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Tselepos – Leading Greece’s wine renaissance

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Discover the treasures of Tselepos’ three wineries, which champion indigenous grape varieties across different, equally iconic, Greek regions

In the beguiling landscape of the Hellenic Republic, an ongoing revolution is reshaping our expectations of Greek wine. Nowhere is this more evident than in the vineyards of the Peloponnese, a region that has seen more innovation and excitement than any other part of Greece in recent years.

Terroir and talent

Tselepos Wines has become a poster-child for this viticultural renaissance.  Founded in 1989 by Yannis and Amalia Tselepos, the company owns three wineries in three of the country’s leading PDO appellations: Mantinia, Nemea (both in the Peloponnese), and the island of Santorini. From the outset, Yannis and Amalia wanted to focus on indigenous grape varieties, producing site-specific wines from mineral-rich soils that were once farmed by the ancient Greeks. By harnessing a judicious mix of human talent – Yannis studied oenology in Burgundy – and exceptional terroir, Tselepos transports you to the cradle of modern wine culture as we know it.

Today, Yannis works alongside his second-generation siblings, Aris Tselepos and Andriani Tselepou. Both have spent time abroad – Aris Tselepos is an alumnus of the University of California, Davis and a stalwart of Napa Valley, while Andriani graduated from LSE London with a degree in marketing. That’s a dangerous amount of raw talent, and they put it to good use making superlative wines, not least at the flagship cellar in Mantinia.

Aris Tselepos, Yiannis Tselepos and Andriani Tselepos

Ktima Tselepos

Tselepos Wines’ first and eponymous winery, Ktima Tselepos is situated at the southeastern end of the Mantinian plateau. Rising to 700 metres above sea level, the Mantinia plateau is the home of the Moschofilero vine, responsible for the Peloponnese’s finest dry white, a delicious concoction of tropical fruit and spice. Every year, a certain percentage of the crop is matured in wood to enhance the wine’s structure, texture, and complexity. It remains one of Greece’s most loved wines.

Yet Tselepos produces an eclectic palate of styles at the estate, including Moschofilero dry whites and traditional-method sparkling. Indeed, Tselepos was one of the first Greek producers to embrace sparkling wine, fashioning aromatic and elegant styles based on indigenous varieties and all named after Amalia Tselepos. The elegant Amalia Brut and complex Amalia Vintage are produced from the Moschofilero grape, whilst the characterful lees-aged Amalia Rosé from Agiorgitiko.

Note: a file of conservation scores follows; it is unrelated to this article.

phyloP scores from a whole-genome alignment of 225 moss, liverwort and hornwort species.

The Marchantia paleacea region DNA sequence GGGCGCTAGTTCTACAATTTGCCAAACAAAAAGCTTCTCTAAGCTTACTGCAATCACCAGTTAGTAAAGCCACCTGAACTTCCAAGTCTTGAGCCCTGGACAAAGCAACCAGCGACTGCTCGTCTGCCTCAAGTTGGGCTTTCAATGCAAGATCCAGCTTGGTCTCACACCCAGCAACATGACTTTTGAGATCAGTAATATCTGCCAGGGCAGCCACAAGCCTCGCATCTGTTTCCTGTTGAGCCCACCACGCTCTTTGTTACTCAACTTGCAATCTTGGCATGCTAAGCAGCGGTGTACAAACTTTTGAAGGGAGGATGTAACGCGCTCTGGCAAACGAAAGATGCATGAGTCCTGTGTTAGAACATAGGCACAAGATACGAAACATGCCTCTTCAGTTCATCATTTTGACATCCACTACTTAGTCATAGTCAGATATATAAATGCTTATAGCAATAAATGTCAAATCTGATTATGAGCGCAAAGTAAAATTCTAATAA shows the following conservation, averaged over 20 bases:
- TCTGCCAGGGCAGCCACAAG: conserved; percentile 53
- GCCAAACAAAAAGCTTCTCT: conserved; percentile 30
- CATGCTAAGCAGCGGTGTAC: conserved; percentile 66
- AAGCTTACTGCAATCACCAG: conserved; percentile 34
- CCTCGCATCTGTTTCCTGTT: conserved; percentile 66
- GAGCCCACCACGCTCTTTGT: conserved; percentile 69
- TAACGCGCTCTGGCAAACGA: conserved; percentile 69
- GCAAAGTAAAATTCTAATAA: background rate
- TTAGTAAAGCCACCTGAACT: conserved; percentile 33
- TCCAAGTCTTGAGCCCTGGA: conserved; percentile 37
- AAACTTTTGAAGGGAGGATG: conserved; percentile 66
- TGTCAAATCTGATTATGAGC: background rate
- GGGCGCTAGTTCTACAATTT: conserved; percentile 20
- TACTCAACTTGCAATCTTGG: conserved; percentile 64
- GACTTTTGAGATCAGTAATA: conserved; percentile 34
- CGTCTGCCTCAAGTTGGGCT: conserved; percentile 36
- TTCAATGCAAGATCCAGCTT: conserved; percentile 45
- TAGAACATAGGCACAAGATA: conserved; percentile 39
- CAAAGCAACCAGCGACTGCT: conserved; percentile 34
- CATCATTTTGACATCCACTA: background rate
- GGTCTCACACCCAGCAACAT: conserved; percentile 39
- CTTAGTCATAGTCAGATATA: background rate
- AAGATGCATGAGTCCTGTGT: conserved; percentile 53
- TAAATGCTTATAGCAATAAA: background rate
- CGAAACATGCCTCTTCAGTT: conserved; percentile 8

Like so many ambitious Greek producers, the Tselepos family also grows a range of international varieties, including Merlot, Cabernet Sauvignon, Chardonnay and Gewürztraminer. The local soils are a mixture of red clay, limestone and schist, and Mantinia’s cooler continental climate is highly conducive to quality winegrowing, as berries are harvested with plenty of ripe acidity to balance out the rich fruit.

Vineyards at Ktima Tselepos, Mantinia

Ktima Driopi

Flip the coin to Nemea, however, and you’re in a whole other world. Bought in 2003, Tselepos’ second winery, Ktima Driopi is situated near the archaeological wonder that is Mycenae. The appellation is renowned for its luscious reds made exclusively from Agiorgitiko grapes. They are planted in such varied terrains as Koutsi (350m elevation) and Asprokampos (900-1000m elevation), and used to make the flagship reds but also sparkling and rosé styles.

Nemea enjoys mild winters and relatively temperate summers due to the influence of the sea. Vines grown on the red clays of the valley floor are best suited to red wine production, revealing potent and dramatic aromas (plum, mocha, and garrigue) that make Tselepos’ expressions of Agiorgitiko – Driopi Classic and Ktima Driopi Reserve – a delectable partner to winter cuisine.

Ktima Driopi, Nemea

Canava Chrissou-Tselepos

Meanwhile, at Tselepos’ newest winery, Canava Chrissou-Tselepos, the bold flavours of Assyrtiko – among Europe’s most compelling – take centre stage. In 2014, Tselepos entered into a partnership with the Chrissou family to create the Canava Chrissou project on the island of Santorini. The estate now produces interesting and varied expressions of the island’s flagship grape: the distinctively mineral old-vine Santorini; the amphora-aged single-vineyard Laoudia, which received a ‘Best in Show’ nod at the Decanter World Wine Awards in 2021; and the uniquely intense Nykteri (‘wine of the night), a style unique to Santorini, produced with grapes harvested at night, typically later in the season, and aged for a minimum of three months in oak.

The winery’s sole focus remains the production of intense dry whites, scented with lemon and minerals, that are made from old Assyrtiko vines, trained in ‘nests’ crouching on the windswept heights of this volcanic paradise. This has been the tradition since the days of Aristotle.

Harvest at Canava Chrissou-Tselepos, Santorini

Progressive force

But Tselepos also exemplifies all that is progressive about the wine industry, with sustainability and ethical winegrowing at the fore; the company has invested heavily in renewable energy and the reduction of its carbon footprint. Moreover, all estate-grown fruit will be certified organic by 2024, while Tselepos continues to improve its tourist infrastructure to the benefit of international visitors. Buoyed by significant investment and Greek passion, Tselepos Wines is an unstoppable force.

All Tselepos Wines are available in the UK through Cava Spiliadis

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